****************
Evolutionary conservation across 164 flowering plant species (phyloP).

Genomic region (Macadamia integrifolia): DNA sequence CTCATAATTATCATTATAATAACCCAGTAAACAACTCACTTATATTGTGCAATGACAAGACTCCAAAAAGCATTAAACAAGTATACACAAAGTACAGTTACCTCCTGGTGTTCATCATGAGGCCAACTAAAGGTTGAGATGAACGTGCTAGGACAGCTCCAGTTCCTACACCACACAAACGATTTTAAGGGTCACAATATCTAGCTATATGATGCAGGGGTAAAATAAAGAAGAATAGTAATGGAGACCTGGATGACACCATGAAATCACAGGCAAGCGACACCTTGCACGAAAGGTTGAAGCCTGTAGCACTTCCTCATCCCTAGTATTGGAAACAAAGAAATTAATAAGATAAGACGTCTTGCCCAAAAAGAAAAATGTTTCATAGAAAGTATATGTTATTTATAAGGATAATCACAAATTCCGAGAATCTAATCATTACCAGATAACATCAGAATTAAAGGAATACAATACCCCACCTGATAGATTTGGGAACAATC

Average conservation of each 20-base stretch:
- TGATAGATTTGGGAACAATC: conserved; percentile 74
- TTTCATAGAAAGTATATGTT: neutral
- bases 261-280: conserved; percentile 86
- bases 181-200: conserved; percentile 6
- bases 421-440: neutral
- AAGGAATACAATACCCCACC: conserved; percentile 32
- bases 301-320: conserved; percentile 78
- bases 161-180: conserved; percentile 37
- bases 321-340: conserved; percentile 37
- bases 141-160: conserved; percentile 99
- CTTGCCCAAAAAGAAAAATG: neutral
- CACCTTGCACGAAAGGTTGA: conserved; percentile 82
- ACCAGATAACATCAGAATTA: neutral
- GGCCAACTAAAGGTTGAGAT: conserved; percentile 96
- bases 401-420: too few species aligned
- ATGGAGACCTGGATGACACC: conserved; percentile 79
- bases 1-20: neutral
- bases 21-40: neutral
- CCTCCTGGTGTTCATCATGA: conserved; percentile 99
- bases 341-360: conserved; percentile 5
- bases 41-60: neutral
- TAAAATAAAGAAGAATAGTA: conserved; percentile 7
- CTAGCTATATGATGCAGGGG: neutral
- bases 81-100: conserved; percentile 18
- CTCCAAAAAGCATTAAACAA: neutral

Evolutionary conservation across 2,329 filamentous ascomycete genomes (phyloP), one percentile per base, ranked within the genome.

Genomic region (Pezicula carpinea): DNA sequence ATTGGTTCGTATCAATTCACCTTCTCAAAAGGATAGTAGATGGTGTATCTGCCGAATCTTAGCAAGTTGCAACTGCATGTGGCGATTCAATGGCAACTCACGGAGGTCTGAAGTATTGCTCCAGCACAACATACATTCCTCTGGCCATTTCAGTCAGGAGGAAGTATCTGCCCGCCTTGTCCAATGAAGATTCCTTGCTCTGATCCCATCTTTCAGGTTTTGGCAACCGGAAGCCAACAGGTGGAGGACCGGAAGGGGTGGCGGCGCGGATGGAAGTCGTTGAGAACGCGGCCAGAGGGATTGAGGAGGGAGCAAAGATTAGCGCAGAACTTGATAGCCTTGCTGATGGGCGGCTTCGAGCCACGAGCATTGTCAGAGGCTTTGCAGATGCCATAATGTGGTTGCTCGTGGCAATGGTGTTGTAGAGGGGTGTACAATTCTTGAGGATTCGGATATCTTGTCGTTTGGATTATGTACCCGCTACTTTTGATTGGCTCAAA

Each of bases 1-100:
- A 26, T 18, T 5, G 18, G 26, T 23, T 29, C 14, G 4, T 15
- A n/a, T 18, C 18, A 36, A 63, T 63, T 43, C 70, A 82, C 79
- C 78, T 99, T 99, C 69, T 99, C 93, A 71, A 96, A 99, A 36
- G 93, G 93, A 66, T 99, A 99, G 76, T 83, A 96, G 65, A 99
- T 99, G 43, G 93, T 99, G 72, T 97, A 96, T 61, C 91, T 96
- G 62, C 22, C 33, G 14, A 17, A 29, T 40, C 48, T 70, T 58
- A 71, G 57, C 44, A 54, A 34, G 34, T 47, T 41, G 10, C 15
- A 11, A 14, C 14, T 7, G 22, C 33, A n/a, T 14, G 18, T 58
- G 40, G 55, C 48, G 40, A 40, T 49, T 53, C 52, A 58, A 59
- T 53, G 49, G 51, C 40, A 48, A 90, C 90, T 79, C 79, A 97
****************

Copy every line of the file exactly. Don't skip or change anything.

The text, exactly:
Evolutionary conservation across 164 flowering plant species (phyloP).

Genomic region (Macadamia integrifolia): DNA sequence CTCATAATTATCATTATAATAACCCAGTAAACAACTCACTTATATTGTGCAATGACAAGACTCCAAAAAGCATTAAACAAGTATACACAAAGTACAGTTACCTCCTGGTGTTCATCATGAGGCCAACTAAAGGTTGAGATGAACGTGCTAGGACAGCTCCAGTTCCTACACCACACAAACGATTTTAAGGGTCACAATATCTAGCTATATGATGCAGGGGTAAAATAAAGAAGAATAGTAATGGAGACCTGGATGACACCATGAAATCACAGGCAAGCGACACCTTGCACGAAAGGTTGAAGCCTGTAGCACTTCCTCATCCCTAGTATTGGAAACAAAGAAATTAATAAGATAAGACGTCTTGCCCAAAAAGAAAAATGTTTCATAGAAAGTATATGTTATTTATAAGGATAATCACAAATTCCGAGAATCTAATCATTACCAGATAACATCAGAATTAAAGGAATACAATACCCCACCTGATAGATTTGGGAACAATC

Average conservation of each 20-base stretch:
- TGATAGATTTGGGAACAATC: conserved; percentile 74
- TTTCATAGAAAGTATATGTT: neutral
- bases 261-280: conserved; percentile 86
- bases 181-200: conserved; percentile 6
- bases 421-440: neutral
- AAGGAATACAATACCCCACC: conserved; percentile 32
- bases 301-320: conserved; percentile 78
- bases 161-180: conserved; percentile 37
- bases 321-340: conserved; percentile 37
- bases 141-160: conserved; percentile 99
- CTTGCCCAAAAAGAAAAATG: neutral
- CACCTTGCACGAAAGGTTGA: conserved; percentile 82
- ACCAGATAACATCAGAATTA: neutral
- GGCCAACTAAAGGTTGAGAT: conserved; percentile 96
- bases 401-420: too few species aligned
- ATGGAGACCTGGATGACACC: conserved; percentile 79
- bases 1-20: neutral
- bases 21-40: neutral
- CCTCCTGGTGTTCATCATGA: conserved; percentile 99
- bases 341-360: conserved; percentile 5
- bases 41-60: neutral
- TAAAATAAAGAAGAATAGTA: conserved; percentile 7
- CTAGCTATATGATGCAGGGG: neutral
- bases 81-100: conserved; percentile 18
- CTCCAAAAAGCATTAAACAA: neutral

Evolutionary conservation across 2,329 filamentous ascomycete genomes (phyloP), one percentile per base, ranked within the genome.

Genomic region (Pezicula carpinea): DNA sequence ATTGGTTCGTATCAATTCACCTTCTCAAAAGGATAGTAGATGGTGTATCTGCCGAATCTTAGCAAGTTGCAACTGCATGTGGCGATTCAATGGCAACTCACGGAGGTCTGAAGTATTGCTCCAGCACAACATACATTCCTCTGGCCATTTCAGTCAGGAGGAAGTATCTGCCCGCCTTGTCCAATGAAGATTCCTTGCTCTGATCCCATCTTTCAGGTTTTGGCAACCGGAAGCCAACAGGTGGAGGACCGGAAGGGGTGGCGGCGCGGATGGAAGTCGTTGAGAACGCGGCCAGAGGGATTGAGGAGGGAGCAAAGATTAGCGCAGAACTTGATAGCCTTGCTGATGGGCGGCTTCGAGCCACGAGCATTGTCAGAGGCTTTGCAGATGCCATAATGTGGTTGCTCGTGGCAATGGTGTTGTAGAGGGGTGTACAATTCTTGAGGATTCGGATATCTTGTCGTTTGGATTATGTACCCGCTACTTTTGATTGGCTCAAA

Each of bases 1-100:
- A 26, T 18, T 5, G 18, G 26, T 23, T 29, C 14, G 4, T 15
- A n/a, T 18, C 18, A 36, A 63, T 63, T 43, C 70, A 82, C 79
- C 78, T 99, T 99, C 69, T 99, C 93, A 71, A 96, A 99, A 36
- G 93, G 93, A 66, T 99, A 99, G 76, T 83, A 96, G 65, A 99
- T 99, G 43, G 93, T 99, G 72, T 97, A 96, T 61, C 91, T 96
- G 62, C 22, C 33, G 14, A 17, A 29, T 40, C 48, T 70, T 58
- A 71, G 57, C 44, A 54, A 34, G 34, T 47, T 41, G 10, C 15
- A 11, A 14, C 14, T 7, G 22, C 33, A n/a, T 14, G 18, T 58
- G 40, G 55, C 48, G 40, A 40, T 49, T 53, C 52, A 58, A 59
- T 53, G 49, G 51, C 40, A 48, A 90, C 90, T 79, C 79, A 97